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The NICE head injury guidelines
  1. D W Yates
  1. University of Manchester, Hope Hospital, Salford M6 8HD, UK
  1. Correspondence to:
 Dr D W Yates; 
 david.w.yates{at}man.ac.uk

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The need for guidelines for head injury

Emergency physicians are already surrounded by guidelines. Surely, you might ask, we don’t need more on head injury to add to those of the US Brain Trauma Foundation, the European Brain Injury Consortium, the SIGN guidelines from Scotland, and recent recommendations from UK neurosurgeons, radiologists, paediatricians, and anaesthetists? Well, yes, I think we do. The guidelines to be published by the National Institute for Clinical Excellence in Spring 2003 will break new ground in a number of ways that will be of particular interest to our specialty.1

The development of the guidelines follows the pattern of best evidence synthesis, resolution of uncertainty by expert consensus, and consultation with a wide spectrum of professional and stakeholder groups that has been used so effectively in the production of National Service Frameworks. The work has been carried out at the recently created National Collaborating Centre for Acute Care, part of NICE, which is located at the Royal College of Surgeons of England.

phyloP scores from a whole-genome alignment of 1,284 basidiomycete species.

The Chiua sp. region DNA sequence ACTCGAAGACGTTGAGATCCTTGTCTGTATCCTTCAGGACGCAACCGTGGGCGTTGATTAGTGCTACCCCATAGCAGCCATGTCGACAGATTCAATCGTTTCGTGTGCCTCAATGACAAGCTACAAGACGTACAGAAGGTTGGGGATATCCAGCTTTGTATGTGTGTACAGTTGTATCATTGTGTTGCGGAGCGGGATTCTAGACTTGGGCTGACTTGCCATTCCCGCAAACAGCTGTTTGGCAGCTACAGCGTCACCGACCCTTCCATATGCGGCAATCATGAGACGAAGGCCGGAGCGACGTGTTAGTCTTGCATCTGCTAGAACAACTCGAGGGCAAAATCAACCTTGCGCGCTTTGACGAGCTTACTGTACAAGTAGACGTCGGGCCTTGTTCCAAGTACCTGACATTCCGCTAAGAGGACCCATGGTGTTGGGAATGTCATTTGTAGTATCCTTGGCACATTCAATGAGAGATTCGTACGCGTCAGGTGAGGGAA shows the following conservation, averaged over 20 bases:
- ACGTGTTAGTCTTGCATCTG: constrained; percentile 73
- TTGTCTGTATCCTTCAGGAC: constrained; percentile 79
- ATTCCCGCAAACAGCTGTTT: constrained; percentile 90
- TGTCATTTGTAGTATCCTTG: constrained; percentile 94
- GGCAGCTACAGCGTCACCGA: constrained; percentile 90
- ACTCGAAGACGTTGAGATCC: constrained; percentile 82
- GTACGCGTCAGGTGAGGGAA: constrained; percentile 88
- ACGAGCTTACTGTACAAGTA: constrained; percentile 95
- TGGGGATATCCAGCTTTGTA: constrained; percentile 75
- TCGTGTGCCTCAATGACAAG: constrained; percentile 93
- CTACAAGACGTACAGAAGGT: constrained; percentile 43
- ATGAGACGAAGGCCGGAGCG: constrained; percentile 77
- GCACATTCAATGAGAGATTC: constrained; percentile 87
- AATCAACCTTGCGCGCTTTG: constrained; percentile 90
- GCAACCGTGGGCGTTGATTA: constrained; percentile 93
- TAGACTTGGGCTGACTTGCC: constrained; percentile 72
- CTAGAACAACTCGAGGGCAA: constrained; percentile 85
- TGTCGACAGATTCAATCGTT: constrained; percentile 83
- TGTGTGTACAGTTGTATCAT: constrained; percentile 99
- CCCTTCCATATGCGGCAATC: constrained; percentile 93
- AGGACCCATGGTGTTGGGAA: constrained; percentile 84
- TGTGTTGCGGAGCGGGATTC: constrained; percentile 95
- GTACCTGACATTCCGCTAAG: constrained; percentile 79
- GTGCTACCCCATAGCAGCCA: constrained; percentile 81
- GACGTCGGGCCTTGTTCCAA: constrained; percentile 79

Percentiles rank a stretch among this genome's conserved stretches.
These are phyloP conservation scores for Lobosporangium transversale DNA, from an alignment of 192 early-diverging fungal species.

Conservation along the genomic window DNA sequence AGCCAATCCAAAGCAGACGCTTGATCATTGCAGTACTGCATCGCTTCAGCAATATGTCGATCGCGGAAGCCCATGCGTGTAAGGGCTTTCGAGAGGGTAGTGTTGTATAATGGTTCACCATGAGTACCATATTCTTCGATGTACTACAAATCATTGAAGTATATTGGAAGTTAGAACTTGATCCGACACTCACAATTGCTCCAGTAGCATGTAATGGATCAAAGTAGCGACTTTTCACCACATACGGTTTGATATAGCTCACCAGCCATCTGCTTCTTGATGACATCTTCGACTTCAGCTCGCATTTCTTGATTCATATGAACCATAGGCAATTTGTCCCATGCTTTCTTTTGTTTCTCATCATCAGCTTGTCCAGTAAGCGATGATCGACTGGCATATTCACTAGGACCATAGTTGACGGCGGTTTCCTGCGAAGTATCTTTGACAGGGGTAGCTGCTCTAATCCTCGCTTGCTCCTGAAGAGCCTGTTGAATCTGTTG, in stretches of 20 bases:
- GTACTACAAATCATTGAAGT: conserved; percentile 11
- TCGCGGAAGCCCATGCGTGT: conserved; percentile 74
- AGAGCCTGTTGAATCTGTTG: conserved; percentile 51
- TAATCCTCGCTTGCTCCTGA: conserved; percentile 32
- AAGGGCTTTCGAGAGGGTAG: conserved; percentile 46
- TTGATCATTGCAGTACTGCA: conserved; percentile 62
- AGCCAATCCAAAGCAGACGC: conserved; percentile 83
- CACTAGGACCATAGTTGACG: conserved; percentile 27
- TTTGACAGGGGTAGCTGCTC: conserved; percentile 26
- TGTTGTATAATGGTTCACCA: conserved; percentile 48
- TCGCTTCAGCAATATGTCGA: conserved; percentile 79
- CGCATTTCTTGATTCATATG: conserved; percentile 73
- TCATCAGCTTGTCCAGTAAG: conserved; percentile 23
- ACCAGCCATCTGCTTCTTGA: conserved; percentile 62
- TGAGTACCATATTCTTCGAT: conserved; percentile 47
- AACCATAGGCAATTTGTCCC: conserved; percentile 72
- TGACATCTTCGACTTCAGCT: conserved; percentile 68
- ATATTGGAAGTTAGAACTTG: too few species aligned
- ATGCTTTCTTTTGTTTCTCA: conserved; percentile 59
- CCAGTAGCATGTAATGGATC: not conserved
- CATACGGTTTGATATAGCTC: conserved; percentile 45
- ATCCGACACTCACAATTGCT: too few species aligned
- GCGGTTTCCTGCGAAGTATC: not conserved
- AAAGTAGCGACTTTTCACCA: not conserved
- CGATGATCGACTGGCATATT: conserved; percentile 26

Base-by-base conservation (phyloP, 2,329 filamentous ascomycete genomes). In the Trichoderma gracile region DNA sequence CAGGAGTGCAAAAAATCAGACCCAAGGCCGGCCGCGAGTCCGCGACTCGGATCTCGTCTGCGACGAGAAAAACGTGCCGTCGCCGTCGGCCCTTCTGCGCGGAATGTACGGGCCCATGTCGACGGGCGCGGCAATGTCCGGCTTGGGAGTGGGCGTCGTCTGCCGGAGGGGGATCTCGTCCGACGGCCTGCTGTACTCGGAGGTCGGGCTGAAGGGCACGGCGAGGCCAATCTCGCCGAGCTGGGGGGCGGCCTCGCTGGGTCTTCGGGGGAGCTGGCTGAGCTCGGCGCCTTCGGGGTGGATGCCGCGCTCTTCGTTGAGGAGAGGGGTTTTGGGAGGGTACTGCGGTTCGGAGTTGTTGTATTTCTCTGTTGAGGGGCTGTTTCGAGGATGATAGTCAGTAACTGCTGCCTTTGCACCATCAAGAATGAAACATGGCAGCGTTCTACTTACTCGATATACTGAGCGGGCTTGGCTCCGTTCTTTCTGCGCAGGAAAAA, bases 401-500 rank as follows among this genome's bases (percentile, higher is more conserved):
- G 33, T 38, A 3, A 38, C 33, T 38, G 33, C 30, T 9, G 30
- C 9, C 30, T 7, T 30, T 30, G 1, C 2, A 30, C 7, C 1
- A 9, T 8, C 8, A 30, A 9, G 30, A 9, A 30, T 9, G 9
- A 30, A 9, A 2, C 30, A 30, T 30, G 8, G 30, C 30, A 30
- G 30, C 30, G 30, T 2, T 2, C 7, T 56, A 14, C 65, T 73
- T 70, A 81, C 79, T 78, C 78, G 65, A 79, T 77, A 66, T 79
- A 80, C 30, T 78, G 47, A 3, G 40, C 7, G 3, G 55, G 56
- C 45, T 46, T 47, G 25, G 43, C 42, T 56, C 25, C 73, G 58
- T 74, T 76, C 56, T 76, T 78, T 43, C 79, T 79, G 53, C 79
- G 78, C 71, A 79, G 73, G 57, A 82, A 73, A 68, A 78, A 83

The parameters of the task were laid down by NICE. Their general philosophy is refreshingly patient centred and will appeal to emergency physicians—the guidelines are intended to help improve both the quality and consistency of clinical care by making …

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